Releases can be organized in accordance with the development method used by your team.
There are two most common methods:
Working with Waterfall
The Waterfall methodology has been used for years to deliver software projects. With Waterfall, you work on the project in sequential order – first collecting requirements, doing designs, coding, testing, and then moving to production.
Graphically, it looks like this:
Normally, Waterfall projects are shipped as releases – for example, Release 1.0, Release 2.0, Release 3.0, and so on. These release cycles can be months in duration.
If your team is using the Waterfall method, you will define your release and release schedule based on the Waterfall workflow. Usually, it requires creating an iteration for each phase of development within the release cycle. You will also need to keep track of features and requirements.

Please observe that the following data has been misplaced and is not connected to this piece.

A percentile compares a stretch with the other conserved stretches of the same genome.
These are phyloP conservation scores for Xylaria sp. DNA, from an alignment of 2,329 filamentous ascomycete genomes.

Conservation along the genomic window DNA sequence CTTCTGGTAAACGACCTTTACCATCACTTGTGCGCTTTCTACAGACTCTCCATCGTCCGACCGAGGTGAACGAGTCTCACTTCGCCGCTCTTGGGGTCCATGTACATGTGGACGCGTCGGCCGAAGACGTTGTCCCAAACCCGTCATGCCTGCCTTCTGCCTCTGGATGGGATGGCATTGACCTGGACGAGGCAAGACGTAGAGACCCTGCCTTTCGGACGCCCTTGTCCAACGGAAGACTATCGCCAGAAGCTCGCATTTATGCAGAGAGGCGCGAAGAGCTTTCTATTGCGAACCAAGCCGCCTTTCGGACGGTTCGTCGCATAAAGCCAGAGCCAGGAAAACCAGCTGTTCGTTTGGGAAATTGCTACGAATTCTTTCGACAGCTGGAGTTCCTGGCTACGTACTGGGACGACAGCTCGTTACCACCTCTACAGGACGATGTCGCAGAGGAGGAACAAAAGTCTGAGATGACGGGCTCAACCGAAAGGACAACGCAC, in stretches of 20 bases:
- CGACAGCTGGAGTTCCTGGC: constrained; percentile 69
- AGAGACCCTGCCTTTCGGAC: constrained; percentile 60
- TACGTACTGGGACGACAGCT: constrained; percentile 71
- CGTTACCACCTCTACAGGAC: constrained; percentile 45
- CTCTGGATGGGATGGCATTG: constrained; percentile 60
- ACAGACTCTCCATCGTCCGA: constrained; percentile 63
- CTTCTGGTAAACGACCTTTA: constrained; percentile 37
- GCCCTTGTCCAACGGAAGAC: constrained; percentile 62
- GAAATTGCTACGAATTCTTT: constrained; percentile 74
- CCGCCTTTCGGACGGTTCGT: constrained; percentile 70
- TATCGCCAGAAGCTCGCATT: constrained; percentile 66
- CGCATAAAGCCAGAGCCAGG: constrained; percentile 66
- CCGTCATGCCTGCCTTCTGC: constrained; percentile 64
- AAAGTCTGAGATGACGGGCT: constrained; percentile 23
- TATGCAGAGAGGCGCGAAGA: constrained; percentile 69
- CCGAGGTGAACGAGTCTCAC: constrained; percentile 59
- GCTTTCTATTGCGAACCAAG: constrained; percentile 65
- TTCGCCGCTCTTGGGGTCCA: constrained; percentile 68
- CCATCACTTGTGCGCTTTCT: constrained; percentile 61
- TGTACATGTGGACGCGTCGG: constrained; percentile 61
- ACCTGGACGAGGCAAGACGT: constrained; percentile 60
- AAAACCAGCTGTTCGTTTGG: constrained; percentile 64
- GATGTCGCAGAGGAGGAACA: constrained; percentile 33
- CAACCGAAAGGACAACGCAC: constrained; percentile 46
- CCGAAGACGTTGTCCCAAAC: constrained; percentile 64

We suggest creating a Product Backlog folder in Requirements to keep track of future enhancements and requirements.
Below is an example of how you can set up a waterfall environment:
To break down the requirements, you can create agile tasks. Then, create tests to cover each requirement in your cycle.
Working with Agile
With Agile, software development is done in iterations or sprints depending on what Agile methodology you are using. These terms are used to describe a given number of days.
Unlike Waterfall, Agile defines requirements for a smaller set of functionality and implements it quickly. So, the critical functionality is delivered quickly, allowing the client to work on issues with design, without waiting for long periods of time before they can actually use the software to ensure their design assumptions are correct.
In the example below, each sprint is a version of the software that could be moved to production:
|Note:||In this example, Release 1.0 is not achieved until several iterations or sprints are performed.|
If your team is using Agile, we recommend creating a folder for your application or product in Releases, then create a release with iterations for each sprint.
You will also need to keep track of future requirements. For that purpose, we suggest creating a Product Backlog folder in Requirements.
The following is an example of the Releases screen prepared for Agile: